Spiritual Recovery from the Trauma of COVID

June 18, 2021

By: Michael Fuelling

One of the most appropriate words that describe the experience of 2020 is TRAUMA. Though symptoms of trauma can vary from person to person, here some common evidences

Understandable ANXIETY. 

Your body is turning on you, your mind is turning on you, and your emotions are turning on you. “I’m not sure how to pay my bills. Can my kids handle online education? Will I get a job? Will I keep my job?”

Understandable ANGER. 

Marriage tensions, family tensions, political tensions, unmet expectations – “I can’t believe… what our country has come to! …The decisions they are making! …They way they are responding!”

Understandable SKEPTICISM. 

Conspiracy theories abound (some of which will prove to be true), not knowing who to trust, fake news, and so on.

Understandable FEAR.

“Will I die? Will I kill others if I give them the virus? Are my parents ok? Can I see my grandparents? Can my grandparents or parents survive in a care facility without me? Can America survive this? Should I get a gun?

The human mind and heart does not naturally deal with small and large traumas well. We need help. This short article is not intended to solve your problems, make traumas better, mitigate larger traumas, make small traumas larger, or make your life harder in any way. 

This is more of a 101 level course to help guide each of us as we seek to thrive spiritually in 2021 and beyond, and the first step is to grieve. 

For many of us, we have never learned how to grieve Biblically. First, know that Christians can grieve because Jesus grieved. 

John 11:35 Jesus wept

Matthew 5:4 Blessed are those who mourn, for they shall be comforted. 

Grieving is Christ-like. Even the son of God grieved loss and trauma. And no one, I mean no one, in all of human history experienced trauma like Jesus (read the account of the Garden of Gethsemane in Luke 22:39-22).

To bypass grieving is not mature, but utterly foolish. To not grieve traumas and losses will only steal your future.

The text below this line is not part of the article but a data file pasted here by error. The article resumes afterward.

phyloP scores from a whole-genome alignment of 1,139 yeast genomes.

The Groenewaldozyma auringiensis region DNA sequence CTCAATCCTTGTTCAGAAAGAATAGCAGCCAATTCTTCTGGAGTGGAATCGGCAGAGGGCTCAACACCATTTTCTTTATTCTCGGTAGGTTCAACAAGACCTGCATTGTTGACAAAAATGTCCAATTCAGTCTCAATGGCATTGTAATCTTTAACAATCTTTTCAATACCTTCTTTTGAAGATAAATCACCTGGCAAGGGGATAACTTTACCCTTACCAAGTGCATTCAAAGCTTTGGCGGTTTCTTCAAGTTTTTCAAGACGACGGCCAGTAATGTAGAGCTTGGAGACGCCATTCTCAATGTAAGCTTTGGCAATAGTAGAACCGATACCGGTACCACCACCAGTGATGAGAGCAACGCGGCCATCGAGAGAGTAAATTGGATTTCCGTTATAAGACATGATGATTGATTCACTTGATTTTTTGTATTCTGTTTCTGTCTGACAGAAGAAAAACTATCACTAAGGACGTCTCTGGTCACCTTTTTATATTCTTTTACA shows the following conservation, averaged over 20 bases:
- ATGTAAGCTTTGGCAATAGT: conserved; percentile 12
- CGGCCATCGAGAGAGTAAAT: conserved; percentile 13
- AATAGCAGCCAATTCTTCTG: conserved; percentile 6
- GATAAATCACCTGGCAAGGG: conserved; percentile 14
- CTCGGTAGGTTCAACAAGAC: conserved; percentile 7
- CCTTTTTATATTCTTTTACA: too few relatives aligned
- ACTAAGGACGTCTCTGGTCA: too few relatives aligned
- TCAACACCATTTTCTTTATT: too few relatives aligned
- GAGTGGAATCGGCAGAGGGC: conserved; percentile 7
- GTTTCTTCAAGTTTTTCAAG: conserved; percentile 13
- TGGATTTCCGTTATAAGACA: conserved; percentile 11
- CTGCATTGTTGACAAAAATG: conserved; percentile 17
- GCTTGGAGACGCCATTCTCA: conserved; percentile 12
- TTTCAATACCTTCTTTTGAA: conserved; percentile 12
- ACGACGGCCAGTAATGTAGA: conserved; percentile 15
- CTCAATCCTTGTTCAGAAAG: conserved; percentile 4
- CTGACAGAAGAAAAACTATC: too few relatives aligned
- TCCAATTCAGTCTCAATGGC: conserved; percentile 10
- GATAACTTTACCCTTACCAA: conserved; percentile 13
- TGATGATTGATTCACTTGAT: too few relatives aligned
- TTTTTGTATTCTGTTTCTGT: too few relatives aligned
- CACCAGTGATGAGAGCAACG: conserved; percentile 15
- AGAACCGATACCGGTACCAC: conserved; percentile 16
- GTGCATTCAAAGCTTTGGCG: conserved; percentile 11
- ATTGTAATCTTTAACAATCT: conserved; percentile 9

Here are 3 key strategies of recovery we have learned from the millenia-old Judeo-Christian tradition of grieving traumas and losses:

1. Christians grieve specific losses

The Psalms are replete with grieving loss and trauma. A hallmark of Biblical grief is the specificity of their grief. Some great examples are Psalm 6, 10, 38, 42-43, and 130. Take a few minutes and read these. As you do, notice the authors leave no doubt as to what specifically is breaking their hearts. 

Many Christ-followers are sad but can’t give specific vocabulary to or identify the loss. The art and discipline of giving vocabulary to the “why” takes time, but is worth it. Know specifically what you are grieving. Write it down. Be detailed. 

2. Christians grieve with a trajectory. 

Of the Psalms listed above, notice each one of them has a specific trajectory. They do not leave you, the reader, hopeless or wondering what they expect Yahweh to do in the right time. 

We grieve in the direction of hope, justice, and healing, confident as we bring our cares, burdens, losses, and traumas to Jesus that this will indeed be the result. We do not grieve wondering IF the Lord will bring renewal, but with the confident expectation OF renewal.

3. Christians grieve with a plan

Here are 5 specifics that should be in your planned grieving. 

  • Get advice from godly leaders. Depending on the severity of the loss, a solid Christian counselor trained in grief counseling will be a true gift to your soul.
  • Set a time limit. Grief is for a time, but perpetual grief will stall our kingdom impact and unnecessarily increase the chances of long-term depression. By the way, just because you choose to stop grieving, does not mean you stop being sad. It just means you are choosing to continue to live your life.
  • Document your process. Journal. Write out your prayers. We often forget what our mindset was truly like when we were grieving. Sadness blinds us to how we might appear to others, gives us amnesia to the sometimes extreme things we actually said and felt, and is often remembered as less significant than it actually was in retrospect. Journaling allows us to look back with a more truthful perspective. 
  • Read Scripture and books on biblical grieving. As I said above, the human mind and heart do not naturally deal with small and large traumas well. We need help. The Psalms are an incredible place to dwell. There are few traumas we experience that the Psalmists can’t emotionally understand. There are also wonderful books written on grief. The follower of Jesus would do well to delve into the rich Christian heritage on dealing with loss in a way that brings glory to God. 
  • Give God glory! God will move in your pain as you cast your burdens onto him. As you emerge from your sadness, as you experience the comfort and healing of the Holy Spirit, tell people how good and kind your God truly is. He is a healer, comforter, and redeemer. 

On This Episode:

Michael Fuelling
Michael Fuelling

Lead Pastor, Village Church Illinois

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